Gates shows off Vista in CES keynote

Microsoft Chairman Bill Gates highlights features designed to convince the average consumer that they need the next version of Windows.

Ina Fried Former Staff writer, CNET News
During her years at CNET News, Ina Fried changed beats several times, changed genders once, and covered both of the Pirates of Silicon Valley.
Ina Fried
6 min read
LAS VEGAS--After months of touting Vista's geekier side, Microsoft Chairman Bill Gates on Wednesday highlighted features of the new version of Windows designed to appeal to the average consumer.

During his keynote speech at the Consumer Electronics Show here, Gates demonstrated new photo-editing tools and a revamped media player designed to improve the way that Windows tackles the most commonly used media files. Gates also showed the improved remote-control experience that will be part of the Media Center edition of Vista.

Gates began his speech by noting his recent appearance, along with his wife, Melinda, and U2's Bono, as Time magazine's "Persons of the Year." He said there were other strong contenders. "Probably if there had been one more hurricane, Mother Nature would have been on the cover," he said. "For a lot of reasons I'm glad that didn't happen."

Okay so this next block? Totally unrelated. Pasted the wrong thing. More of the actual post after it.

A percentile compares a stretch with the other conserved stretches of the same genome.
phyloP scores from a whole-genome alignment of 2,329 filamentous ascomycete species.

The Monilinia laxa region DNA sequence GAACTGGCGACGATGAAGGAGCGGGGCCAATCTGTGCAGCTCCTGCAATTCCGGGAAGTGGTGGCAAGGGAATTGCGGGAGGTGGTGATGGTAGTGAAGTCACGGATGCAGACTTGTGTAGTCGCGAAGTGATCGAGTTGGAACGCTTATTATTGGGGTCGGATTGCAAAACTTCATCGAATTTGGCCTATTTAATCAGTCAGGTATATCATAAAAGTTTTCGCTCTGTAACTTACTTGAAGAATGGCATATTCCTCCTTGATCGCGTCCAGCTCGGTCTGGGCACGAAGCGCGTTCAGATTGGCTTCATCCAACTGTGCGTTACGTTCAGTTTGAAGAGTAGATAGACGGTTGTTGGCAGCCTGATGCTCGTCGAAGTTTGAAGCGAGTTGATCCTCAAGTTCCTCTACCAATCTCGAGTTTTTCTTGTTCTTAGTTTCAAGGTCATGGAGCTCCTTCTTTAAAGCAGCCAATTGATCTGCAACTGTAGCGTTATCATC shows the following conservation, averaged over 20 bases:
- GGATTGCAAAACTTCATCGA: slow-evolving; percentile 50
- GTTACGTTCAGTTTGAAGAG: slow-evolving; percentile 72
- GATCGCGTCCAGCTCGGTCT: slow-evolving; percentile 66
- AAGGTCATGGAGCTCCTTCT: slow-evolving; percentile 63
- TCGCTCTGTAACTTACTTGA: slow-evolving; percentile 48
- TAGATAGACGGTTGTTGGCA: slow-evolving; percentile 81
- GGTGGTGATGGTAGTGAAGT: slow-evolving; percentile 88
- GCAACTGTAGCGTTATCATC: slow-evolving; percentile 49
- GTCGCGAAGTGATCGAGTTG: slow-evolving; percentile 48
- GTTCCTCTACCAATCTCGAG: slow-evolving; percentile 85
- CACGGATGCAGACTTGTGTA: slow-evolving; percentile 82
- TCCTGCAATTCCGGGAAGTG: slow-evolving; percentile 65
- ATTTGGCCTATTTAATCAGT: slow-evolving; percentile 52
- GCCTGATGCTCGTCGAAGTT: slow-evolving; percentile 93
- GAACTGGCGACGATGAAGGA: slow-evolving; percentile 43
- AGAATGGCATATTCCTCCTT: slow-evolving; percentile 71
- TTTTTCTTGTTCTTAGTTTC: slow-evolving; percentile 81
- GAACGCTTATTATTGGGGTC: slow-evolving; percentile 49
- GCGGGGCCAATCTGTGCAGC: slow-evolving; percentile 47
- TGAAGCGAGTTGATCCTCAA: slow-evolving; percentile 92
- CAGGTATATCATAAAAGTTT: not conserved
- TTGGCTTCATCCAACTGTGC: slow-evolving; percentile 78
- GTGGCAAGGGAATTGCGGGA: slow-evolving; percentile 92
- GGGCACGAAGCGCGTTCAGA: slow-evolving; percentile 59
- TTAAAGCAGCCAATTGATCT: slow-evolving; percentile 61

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Bringing Vista to life
During the CES kickoff, Bill Gates shows how the upcoming Windows OS works.

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The future is digital
What to expect by the end of the decade? Gates offers some clues.

As he usually does at CES, Gates offered his vision of the digital future. His demonstration illustrated a typical day from the future, which began at home with an on-demand video clip and included a look at a map that showed the location of his family members. After heading into the office, he used three large flat-screen monitors to take part in a videoconference.

Finally he headed to the airport with just his cell phone. At the airport lounge, his cell phone connected to a screen and he instantly had a full desktop to work on. The phone could even connect to a nearby camera. "The phone is very different. The idea of a meeting is very different," Gates said.

Gates touched on many of the same points as last year's speech, talking about the increasing role that digital gadgets are playing in everyday life. Since the demise of the fall Comdex trade show, Gates' CES speech has become a virtual state-of-the-electronics-industry address.